Whole Foods Market

Whole Foods Market the largest American chain of supermarkets that specializes in natural and organic foods. It operates stores in the United States and also in Canada and the United Kingdom. Corporate headquarters are in Austin, Texas. In 2017 Whole Foods was acquired

The first Whole Foods store opened its doors in Austin in September 1980, after John Mackey and Renee Lawson Hardy, owners of the Safer Way health food store, joined forces with Craig Weller and Mark Skiles, owners of Clarksville Natural Grocery. Somewhat larger than a typical health food store, it offered a wider selection of food. A flash flood tore through the uninsured building only a few months after the opening, but—with help from an already loyal core group of customers—the damage was quickly repaired.

Whole Foods Market
Whole Foods Market

Whole Foods Market

Whole Foods Market The COVID-19 pandemic has ignited widespread concern about the impacts of industrial animal farming on public health. Farm Forward has long sounded the alarm about the dangers of tightly packed, filthy factory farms, including the rampant use of antibiotics, which can spawn superbugs. Instead of improving conditions, the meat industry has invested in a series of confusing certifications in an attempt to alleviate consumers’ fears while avoiding fundamental change—even at trusted grocery stores like Whole Foods Market. 

Farm Forward began testing meat products purchased at Whole Foods for antibiotic residues following our resignation from the board of Global Animal Partnership (GAP), recognizable for its “Animal Welfare Certified™” label found on Whole Foods’ shelves. Whole Foods touts itself as a leader in natural, sustainable, and healthy foods, but our testing revealed drug residue in its meat products marketed as “antibiotic-free,” Animal Welfare Certified™, and USDA Organic—including mon ensin sodium, a growth-promoting antibiotic prohibited by GAP and the Certified Organic program.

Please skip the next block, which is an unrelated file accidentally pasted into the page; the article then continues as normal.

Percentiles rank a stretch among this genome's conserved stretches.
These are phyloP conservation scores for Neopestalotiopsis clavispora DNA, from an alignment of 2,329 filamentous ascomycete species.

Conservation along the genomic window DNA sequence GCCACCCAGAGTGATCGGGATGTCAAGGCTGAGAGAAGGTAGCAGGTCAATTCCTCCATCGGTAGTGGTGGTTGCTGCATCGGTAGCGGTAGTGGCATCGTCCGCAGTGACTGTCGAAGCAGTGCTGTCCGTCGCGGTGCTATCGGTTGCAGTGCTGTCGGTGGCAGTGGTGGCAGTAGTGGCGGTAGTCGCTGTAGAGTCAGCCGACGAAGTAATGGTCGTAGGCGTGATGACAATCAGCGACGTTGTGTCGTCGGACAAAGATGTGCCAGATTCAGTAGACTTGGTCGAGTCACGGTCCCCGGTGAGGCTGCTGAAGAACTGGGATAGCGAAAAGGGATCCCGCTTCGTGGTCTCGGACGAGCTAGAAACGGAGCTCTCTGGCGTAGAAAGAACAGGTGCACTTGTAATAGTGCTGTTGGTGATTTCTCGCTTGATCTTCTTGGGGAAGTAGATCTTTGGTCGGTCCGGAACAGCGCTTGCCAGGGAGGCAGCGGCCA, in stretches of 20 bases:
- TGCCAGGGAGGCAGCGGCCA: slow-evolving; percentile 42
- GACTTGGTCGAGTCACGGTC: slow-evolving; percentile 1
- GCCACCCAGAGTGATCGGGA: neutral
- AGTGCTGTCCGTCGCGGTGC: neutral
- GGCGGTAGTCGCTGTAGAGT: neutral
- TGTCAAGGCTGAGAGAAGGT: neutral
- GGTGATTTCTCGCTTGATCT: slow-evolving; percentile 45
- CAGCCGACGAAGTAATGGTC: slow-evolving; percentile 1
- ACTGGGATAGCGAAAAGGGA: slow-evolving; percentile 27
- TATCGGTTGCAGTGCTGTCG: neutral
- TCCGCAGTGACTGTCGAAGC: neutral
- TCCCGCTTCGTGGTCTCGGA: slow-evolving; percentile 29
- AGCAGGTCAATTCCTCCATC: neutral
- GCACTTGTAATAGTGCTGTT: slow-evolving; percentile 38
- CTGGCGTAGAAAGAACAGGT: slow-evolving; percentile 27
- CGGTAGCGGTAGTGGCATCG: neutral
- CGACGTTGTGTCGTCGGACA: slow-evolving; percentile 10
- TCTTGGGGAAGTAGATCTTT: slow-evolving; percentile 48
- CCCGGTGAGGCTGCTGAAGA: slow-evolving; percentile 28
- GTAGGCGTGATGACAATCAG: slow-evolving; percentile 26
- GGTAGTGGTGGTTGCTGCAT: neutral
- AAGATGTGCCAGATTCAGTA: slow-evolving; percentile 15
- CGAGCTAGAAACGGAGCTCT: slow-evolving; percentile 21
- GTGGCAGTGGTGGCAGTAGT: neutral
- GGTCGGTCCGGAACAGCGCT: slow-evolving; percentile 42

Whole Foods Market
Whole Foods Market

Whole Foods Market Two days after we published our findings, the Washington Post cast yet another blow to GAP’s deception, confirming that the problem is systemic: a peer-reviewed study in Science covering more than 10 percent of America’s “antibiotic-free” beef supply found that 15 percent of cows came from feedlots with at least one positive test for medically important antibiotics. Further, 22 percent of GAP’s Animal Welfare Certified™ animals came from feedlots that tested 100% positive for antibiotics.

Farm Forward investigated Whole Foods’ Animal Welfare Certified™ meat because the retailer is perceived as the gold standard. While Whole Foods proclaims that it maintains “Standards That Aren’t Standard Anywhere Else” and that “better meat is our commitment to you,” the vast majority of the animal products it sells are factory farmed. If we can’t trust GAP and Whole Foods, what does that mean about the rest of the meat industry?

Shoppers are fed up by the widespread use of antibiotics to prevent the inevitable spread of disease on factory farms. A major consumer survey conducted by Farm Forward found that 46 percent of Americans believe that animals certified by GAP should never be fed antibiotics—yet our findings prove that GAP can’t deliver on its promises. For decades, the meat industry, aided by companies like Whole Foods, has used humane washing tactics to trick consumers into paying premiums for factory-farmed meat. Farm Forward is calling for an end to Whole Foods’ humane washing: if it’s factory farmed, label it factory farmed. And if Whole Foods can’t live up to its promises to customers, it should take factory-farmed products off its shelves.

Mackey assumed leadership of Whole Foods as the company expanded. In the mid-1980s new stores were opened in Austin, Houston, and Dallas. The first expansion out of Texas came with the purchase of the Whole Food Company of New Orleans in 1988. Within the next decade Whole Foods became a national company, largely by purchasing existing local or regional natural food chains, including Wellspring Grocery (North Carolina, 1991), Bread & Circus (Massachusetts and Rhode Island, 1992), Mrs. Gooch’s (southern California, 1993), Fresh Fields (northeastern and mid-Atlantic states and Illinois, 1996), Bread of Life (Florida, 1997), Merchant of Vino (Michigan, 1997), and Harry’s Farmers Market (Georgia, 2001). The company first offered shares of its stock to the public in 1992.

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